Canoeing the Great Glen has become one of the most popular self guided expeditions in Scotland in recent years and we are now seeing a huge increase in bookings and enquiries of enquiries for canoe and kayak hire for self guided Great Glen canoe and kayak trips. Due to the increase in enquiries and there being a lot of common questions asked, we thought that a wee blog post with some useful information and guidance would be a good thing to do!
A good place to start when planning your trip along the Great Glen would be to do a little bit of research about what you are actually getting involved in, what your options are, what kind of water and paddling conditions to expect and then to have a self check against your own ability. We speak to a lot of people every season, some with none or very little canoeing experience or many that have done a few days here and there in very sheltered water. Although the trail is an inland waterway with some sections of very sheltered canal, only 22 miles of the Caledonian Canal are man-made canal with the remainder crossing four lochs including Loch Lochy (12 miles) and Loch Ness (22 miles). Even though the lochs are inshore, they are classed as open water by the Coastguard. Waves of over three metres in height have been recorded at the end of Loch Ness and it has it’s very own life boat!
To help you with your trip we have added a link to a few short safety video to highlight those conditions and the safety and rescue skills that you and your group may have to undertake when on the Trail as well.
There is also free downloadable Canoe Trail Guide Map which is designed to compliment the use of Ordanance Survey Landranger maps, not replace them. Safety information and emergency contact details are highlighted on the Trail Guide Map for your convenience.
there will be a number of factors to consider.
- the type of craft (Open canoe, sea kayak or touring kayak) Please use this link for our canoe and kayak hire information
- group size (safety in numbers/ size of group for wild camping)
- experience in group (ability of paddlers including rescue skills)
- guided or self guided
- trip registration with Scottish Canals
- duration of Trail visit (have you allowed enough time to cover weather delays?)
- food planning (buying food on the Trail will help reduce portage weight – see Food & Drink and Other Services Section further on)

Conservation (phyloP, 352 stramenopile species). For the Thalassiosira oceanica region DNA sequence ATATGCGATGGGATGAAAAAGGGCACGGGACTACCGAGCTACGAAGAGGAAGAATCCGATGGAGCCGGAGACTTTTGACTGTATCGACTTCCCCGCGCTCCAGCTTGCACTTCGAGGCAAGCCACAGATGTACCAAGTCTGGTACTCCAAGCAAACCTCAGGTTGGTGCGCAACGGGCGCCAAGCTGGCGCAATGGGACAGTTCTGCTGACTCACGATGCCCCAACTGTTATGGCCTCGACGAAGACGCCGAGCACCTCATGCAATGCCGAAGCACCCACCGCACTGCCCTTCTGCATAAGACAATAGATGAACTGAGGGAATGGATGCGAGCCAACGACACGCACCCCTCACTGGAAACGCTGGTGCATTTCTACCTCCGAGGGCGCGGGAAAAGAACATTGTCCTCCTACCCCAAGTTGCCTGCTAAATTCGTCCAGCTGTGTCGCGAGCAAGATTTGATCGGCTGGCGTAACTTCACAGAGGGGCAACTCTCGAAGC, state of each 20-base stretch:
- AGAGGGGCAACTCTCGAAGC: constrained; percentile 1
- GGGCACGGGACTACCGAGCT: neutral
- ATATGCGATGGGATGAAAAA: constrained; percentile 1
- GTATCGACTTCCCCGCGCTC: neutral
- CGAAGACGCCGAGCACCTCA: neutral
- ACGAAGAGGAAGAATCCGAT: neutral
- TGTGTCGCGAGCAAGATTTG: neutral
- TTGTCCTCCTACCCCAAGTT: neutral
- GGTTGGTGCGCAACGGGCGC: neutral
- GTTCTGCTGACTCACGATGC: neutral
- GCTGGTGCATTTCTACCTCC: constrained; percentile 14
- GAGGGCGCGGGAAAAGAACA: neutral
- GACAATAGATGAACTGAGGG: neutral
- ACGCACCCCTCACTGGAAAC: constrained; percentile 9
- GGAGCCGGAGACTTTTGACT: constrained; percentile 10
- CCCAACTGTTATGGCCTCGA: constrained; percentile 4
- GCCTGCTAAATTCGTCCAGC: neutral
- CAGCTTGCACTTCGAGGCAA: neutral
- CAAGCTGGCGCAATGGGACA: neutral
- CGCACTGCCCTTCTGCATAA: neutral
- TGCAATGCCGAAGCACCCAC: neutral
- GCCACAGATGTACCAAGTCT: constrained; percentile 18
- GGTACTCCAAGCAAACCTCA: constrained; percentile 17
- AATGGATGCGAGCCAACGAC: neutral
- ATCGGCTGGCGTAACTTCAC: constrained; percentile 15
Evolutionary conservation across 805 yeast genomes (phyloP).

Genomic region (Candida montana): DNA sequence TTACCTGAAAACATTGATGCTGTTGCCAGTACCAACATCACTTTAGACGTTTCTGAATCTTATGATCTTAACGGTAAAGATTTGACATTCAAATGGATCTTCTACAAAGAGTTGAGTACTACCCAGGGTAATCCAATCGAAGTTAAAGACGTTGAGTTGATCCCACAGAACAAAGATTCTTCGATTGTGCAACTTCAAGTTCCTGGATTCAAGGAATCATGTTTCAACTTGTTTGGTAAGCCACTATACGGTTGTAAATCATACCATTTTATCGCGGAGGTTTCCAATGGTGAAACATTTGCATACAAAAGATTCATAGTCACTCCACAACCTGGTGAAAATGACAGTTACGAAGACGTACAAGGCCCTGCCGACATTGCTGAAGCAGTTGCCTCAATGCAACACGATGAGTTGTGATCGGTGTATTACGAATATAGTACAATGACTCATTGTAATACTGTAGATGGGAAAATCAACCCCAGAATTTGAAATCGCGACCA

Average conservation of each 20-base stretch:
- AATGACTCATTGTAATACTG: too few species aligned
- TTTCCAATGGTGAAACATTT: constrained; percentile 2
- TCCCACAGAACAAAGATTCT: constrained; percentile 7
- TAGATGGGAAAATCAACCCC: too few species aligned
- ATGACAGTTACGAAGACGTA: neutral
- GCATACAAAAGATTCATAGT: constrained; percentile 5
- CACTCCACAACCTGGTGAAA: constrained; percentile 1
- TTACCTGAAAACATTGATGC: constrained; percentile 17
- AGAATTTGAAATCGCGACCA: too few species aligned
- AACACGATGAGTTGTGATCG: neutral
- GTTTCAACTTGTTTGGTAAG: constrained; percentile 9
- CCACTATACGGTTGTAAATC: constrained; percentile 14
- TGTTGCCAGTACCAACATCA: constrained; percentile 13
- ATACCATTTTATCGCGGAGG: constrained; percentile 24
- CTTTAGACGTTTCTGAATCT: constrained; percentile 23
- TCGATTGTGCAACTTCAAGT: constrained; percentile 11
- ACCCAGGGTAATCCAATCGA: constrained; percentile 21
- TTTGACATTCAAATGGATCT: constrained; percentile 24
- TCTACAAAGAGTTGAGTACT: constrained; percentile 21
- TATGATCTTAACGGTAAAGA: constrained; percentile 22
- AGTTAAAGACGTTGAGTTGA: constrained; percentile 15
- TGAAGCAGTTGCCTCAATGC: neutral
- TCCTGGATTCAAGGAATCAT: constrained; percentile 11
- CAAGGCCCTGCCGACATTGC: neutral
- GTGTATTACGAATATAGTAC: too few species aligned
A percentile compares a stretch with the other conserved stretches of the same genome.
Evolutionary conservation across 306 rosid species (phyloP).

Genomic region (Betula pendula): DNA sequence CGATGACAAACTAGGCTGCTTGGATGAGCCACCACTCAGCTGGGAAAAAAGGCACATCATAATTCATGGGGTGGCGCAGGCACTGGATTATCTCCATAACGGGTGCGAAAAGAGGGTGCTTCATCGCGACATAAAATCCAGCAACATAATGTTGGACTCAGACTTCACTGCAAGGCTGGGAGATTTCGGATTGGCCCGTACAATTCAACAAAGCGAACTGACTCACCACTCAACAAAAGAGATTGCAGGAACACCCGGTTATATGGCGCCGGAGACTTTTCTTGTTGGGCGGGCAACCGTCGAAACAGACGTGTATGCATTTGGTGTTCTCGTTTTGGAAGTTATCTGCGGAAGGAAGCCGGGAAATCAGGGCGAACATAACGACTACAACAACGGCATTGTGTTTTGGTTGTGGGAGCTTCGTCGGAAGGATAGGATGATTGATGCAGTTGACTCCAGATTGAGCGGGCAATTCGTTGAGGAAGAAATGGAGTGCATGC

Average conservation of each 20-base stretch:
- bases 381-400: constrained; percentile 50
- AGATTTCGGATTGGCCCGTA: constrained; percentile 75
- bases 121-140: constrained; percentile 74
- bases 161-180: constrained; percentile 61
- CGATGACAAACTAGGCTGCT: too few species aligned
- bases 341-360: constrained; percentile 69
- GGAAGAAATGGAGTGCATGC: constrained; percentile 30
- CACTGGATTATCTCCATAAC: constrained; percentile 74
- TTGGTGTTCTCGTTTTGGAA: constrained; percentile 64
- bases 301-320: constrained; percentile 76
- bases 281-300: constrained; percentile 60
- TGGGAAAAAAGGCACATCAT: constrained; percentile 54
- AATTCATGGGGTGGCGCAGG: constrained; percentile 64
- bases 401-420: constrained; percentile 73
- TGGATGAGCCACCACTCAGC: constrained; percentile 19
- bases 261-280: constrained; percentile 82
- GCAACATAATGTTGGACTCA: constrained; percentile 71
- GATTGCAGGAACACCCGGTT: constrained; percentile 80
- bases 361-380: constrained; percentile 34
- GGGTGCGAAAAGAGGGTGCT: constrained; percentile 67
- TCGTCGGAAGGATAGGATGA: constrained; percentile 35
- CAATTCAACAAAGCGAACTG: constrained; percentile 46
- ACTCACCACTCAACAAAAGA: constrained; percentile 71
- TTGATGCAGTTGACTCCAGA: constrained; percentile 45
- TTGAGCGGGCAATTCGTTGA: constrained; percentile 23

- setting dates (remember to register your trip 5 https://www.twopointzero.com.au/generic-cialis/ working days in advance)
- insurance (do you have canoe / paddler insurance?)
- Look out for and use the Canoe Trail pontoons
- Paddle on the right hand side
- Give way to other traffic – canoes are more manoeuvrable than yachts or cruisers
- Be alert, make yourself and your canoe visible to approaching craft – wear bright colours and don’t paddle at night or in poor visibility
- Watch out for wake caused by larger boats
- Do not canoe sail on the man-made canal sections
- Do not swim in the canal, no matter how tempting it may appear
Remember the canal is home to two fleets of holiday hire cruisers. These are often skippered by novice boaters and you should expect the unexpected when paddling near them
- Open water paddling is not for novices – get appropriate training or join a guided expedition
- Ensure you have the latest weather forecast – pay particular attention to the wind strength and direction
- Wear appropriate clothing for the weather conditions
- Stay alert and be visible to other boaters – fast RIBS operate on Loch Ness so make sure you can easily be seen
- Choose a shore to paddle along and stick to it. Take OS maps for details of lochside road access & village facilities
- Be aware that the water in lochs Ness and Lochy is very cold – often only 4C
- Stay together as a group and look out for each other
- Be prepared to take shelter should the weather change – build extra time into your schedule to allow for this
- Paddlers of open boats should generally avoid being on the lochs when there are breaking waves – we strongly advise against the use of inflatable boats and sit on tops by inexperienced paddlers
- Be very careful around water outlets and intakes of power stations and weirs along the lochs. Avoid them were possible
- In the event of an emergency on the water, call 999 and ask for the Coastguard
Always wear a personal buoyancy aid when on the water. It is useful to also have a mobile phone in a waterproof pouch on your person or in your buoyancy aid should you fall out of your boat and need to summon assistance. (Reception can be patchy in some areas of the Trail). Have a contact ashore whom you call each day to let them know when you’re launching and then again when you’re safely ashore.
If you would like any more information on the trip or would like to hire boats, please give us a call on 01809 501459 or email email@example.com after looking at our canoe hire page.